# 4 bytes authentication problem

I have a classic security problem where Alice needs to prove its identity to Bob but with quite unusual requirements and constraints due to a M2M context.

EDITs in bold

The communication channel used between Alice and Bob has the following characteristics :

• only Alice can send messages to Bob (Bob cannot talk to Alice)
• messages from Alice are 4 bytes long
• Bob stops listening during 10 minutes after receiving 10 messages
• Alice must prove its identity using only one message if possible

Other specific requirements are :

• Alice has low CPU & memory resources, Bob has high CPU & memory resources
• The message must include Alice identity, but without the need to hide it
• There is an unlimited number of Bob entities
• There is < 4000 entities like Alice which can authenticate to any Bob
• Replay attacks must be reasonably prevented (a replay can be possible during a few minutes after emission but not more)
• It is ok for Bob to be fooled by brute force as long as it takes time to the adversary to do so (i.e. several days of computation or message retry)

Here is what I came up with for Alice 4 bytes message :

``````bits 1-20 = truncate(HMAC(date.format(dd/MM/yy hh:mm)),20)
bits 21-32 = Alice ID (12bits = 4096 IDs)
``````

When Bob receive the message, if we allow for X minutes deviation between Alice's and Bob's clock, Bob computes

``````truncate(HMAC(date.format(dd/MM/yy hh:mm)),20)
``````

for X/2 minutes after and before the reception. So for e.g. X=10 minutes, Bob computes 10 values. If one of these values match Alice emission, Alice is authenticated.

The adversary has X / 2^20 chances to randomly generate the good message. Since Bob only listen 10 messages every 10 minutes, this would take ~73 days on average if my maths are correct (for X = 10 minutes), which is fine.

Replay attack is possible during X/2 minutes.

The higher chance of collision introduced by truncating the HMAC to 20 bits do not compromise the private key nor reduce the level of security of the process AFAIK.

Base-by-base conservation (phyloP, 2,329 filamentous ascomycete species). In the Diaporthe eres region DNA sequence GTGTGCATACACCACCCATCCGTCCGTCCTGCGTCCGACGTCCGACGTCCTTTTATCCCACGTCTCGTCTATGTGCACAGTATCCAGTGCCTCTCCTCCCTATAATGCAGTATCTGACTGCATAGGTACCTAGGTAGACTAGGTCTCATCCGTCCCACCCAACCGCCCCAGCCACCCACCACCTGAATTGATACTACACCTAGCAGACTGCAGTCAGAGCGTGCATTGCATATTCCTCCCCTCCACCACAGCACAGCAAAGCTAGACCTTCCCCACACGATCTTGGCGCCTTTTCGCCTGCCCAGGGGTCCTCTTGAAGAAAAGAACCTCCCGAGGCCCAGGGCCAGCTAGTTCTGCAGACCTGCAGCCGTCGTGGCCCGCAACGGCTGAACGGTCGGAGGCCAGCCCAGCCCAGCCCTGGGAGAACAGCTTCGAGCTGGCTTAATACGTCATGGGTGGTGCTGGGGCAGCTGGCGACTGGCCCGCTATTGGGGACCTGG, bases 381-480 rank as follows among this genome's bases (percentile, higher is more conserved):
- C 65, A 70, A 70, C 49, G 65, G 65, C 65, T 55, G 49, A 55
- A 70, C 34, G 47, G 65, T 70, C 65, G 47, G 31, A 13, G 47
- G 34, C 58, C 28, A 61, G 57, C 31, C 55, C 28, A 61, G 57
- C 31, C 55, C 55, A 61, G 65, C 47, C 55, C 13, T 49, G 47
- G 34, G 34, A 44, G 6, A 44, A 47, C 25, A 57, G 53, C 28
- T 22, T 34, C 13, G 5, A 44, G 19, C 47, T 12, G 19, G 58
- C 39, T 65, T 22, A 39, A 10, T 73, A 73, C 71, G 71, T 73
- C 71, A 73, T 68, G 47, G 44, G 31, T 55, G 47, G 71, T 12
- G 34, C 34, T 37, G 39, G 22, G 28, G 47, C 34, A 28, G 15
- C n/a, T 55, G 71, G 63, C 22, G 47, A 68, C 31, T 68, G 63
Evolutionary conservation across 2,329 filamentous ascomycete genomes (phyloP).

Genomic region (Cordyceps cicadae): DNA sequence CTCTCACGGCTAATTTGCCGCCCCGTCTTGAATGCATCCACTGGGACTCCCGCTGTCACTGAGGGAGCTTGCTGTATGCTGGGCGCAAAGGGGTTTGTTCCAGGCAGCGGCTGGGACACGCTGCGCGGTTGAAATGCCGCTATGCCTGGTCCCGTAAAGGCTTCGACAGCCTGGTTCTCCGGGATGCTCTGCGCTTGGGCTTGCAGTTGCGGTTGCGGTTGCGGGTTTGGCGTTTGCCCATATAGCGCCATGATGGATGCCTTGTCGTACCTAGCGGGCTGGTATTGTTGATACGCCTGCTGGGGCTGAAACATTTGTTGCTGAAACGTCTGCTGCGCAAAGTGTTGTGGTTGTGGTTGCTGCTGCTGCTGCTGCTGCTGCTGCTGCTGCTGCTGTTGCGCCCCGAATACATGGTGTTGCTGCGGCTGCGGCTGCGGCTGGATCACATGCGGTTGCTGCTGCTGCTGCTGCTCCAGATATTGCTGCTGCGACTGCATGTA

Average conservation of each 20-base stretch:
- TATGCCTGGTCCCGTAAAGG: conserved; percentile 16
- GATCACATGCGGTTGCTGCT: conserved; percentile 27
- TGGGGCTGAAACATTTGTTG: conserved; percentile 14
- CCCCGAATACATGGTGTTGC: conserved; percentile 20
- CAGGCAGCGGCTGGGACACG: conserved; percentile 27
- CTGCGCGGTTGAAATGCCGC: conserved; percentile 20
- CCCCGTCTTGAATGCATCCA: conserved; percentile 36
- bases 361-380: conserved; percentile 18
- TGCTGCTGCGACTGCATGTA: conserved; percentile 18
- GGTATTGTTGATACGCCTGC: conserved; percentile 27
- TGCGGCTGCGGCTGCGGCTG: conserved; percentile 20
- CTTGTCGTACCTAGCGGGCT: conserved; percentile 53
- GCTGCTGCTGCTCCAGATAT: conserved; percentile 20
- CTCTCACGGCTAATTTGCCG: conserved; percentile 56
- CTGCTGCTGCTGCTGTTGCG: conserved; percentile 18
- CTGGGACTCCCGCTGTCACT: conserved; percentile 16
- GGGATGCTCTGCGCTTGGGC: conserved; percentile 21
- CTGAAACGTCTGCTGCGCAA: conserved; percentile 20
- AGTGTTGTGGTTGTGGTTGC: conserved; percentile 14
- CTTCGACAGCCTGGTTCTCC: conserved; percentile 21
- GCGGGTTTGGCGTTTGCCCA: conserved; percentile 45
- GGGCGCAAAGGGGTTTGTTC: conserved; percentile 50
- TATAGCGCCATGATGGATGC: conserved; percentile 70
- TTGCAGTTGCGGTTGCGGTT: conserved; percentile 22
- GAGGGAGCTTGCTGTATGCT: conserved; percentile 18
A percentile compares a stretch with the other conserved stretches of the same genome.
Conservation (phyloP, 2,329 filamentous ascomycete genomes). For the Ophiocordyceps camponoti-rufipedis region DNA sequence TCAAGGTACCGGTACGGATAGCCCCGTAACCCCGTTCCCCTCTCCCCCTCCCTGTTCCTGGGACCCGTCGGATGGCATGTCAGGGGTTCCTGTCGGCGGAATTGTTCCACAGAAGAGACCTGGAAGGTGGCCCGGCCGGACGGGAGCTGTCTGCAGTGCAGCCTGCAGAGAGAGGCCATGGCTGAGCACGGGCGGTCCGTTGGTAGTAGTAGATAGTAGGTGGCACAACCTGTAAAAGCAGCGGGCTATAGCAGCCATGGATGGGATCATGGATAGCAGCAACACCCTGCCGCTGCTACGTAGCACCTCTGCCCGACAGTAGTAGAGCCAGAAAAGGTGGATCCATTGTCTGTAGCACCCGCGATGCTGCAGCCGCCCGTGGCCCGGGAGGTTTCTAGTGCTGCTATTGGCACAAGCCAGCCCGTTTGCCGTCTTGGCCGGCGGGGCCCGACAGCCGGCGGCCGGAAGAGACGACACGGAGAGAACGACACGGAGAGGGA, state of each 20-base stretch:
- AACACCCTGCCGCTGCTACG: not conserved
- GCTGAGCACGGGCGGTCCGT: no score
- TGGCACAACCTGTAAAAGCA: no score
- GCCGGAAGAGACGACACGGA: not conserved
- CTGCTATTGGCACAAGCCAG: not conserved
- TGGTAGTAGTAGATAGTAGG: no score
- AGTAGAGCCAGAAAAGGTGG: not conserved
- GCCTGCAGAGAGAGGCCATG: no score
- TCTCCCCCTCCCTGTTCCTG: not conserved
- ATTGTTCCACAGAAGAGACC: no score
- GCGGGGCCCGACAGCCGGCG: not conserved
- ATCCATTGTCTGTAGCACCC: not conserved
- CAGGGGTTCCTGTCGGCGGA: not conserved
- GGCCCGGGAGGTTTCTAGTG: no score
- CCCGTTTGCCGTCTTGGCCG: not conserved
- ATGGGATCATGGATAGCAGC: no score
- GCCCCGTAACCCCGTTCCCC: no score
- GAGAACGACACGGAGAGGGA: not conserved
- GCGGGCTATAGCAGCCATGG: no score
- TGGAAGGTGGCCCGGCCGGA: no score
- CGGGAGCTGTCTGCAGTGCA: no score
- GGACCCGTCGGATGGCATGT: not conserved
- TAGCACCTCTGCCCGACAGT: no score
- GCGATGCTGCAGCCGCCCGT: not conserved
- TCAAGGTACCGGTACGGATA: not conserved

I am a developer, not a security guy, is my solution reasonable and my analysis correct? Do you see a better one ?

• just wondering, is this a real world situation or your home work? :)
– aviv
Commented Jul 29, 2014 at 12:24
• this is a very serious and concret M2M real world situation, but I can't be more precise on the context ;) Commented Jul 29, 2014 at 12:46

What matters is the respective abilities of Alice and Bob with regards to storage. In your case, you assume that neither Alice or Bob has any memory; they share a secret value (for HMAC), but they have not read-write slot to update. On the other hand, you also assume that Alice and Bob have clocks which are reasonably accurate (within a few minutes of each other).

If Alice and Bob have clocks but no memory, then your solution is reasonable. Your math is a bit off:

• If Bob allows for a deviation of X minutes, then he will compute 2X+1 values, not just X.
• Replay attacks are possible for up to 2X minutes or so, if Alice's clock is too early by X minutes.

If Bob has some transient memory (RAM...) then he can furthermore protect himself against replay attacks by remembering the messages received in the last 2X minutes: that way, Bob can detect replay of messages which are not too old (and old messages would be rejected because of their age).

If Alice and Bob have permanent read-write memory, then they can use a counter instead of a clock. This can make hardware implementation much easier (clocks need a constant energy supply, counters do not).

Your main mistake, though, is that you are trying to define your own protocol. This is, generally speaking, not a good idea. Instead, you should rely on existing, peer-reviewed protocols. Therefore, you want to use HOTP (for the counter-based solution) or TOTP (which internally reuses the HOTP mechanics). You are warmly encouraged to read through their respective RFC (RFC 4226 and 6238, respectively), which are nicely written.

(You were not far, though. Your proposal is quite close to TOTP. But cryptography is subtle, so using existing standards is always better.)

• Thank you for this complete answer, I updated my question regarding memory. Alice has constrained memory (a few Mo) and Bob has lots of RAM and storage. I forgot to mention that there is a lot of Bob out there, so storing message against replay and using counter instead of clock won't work I think. Commented Jul 29, 2014 at 15:10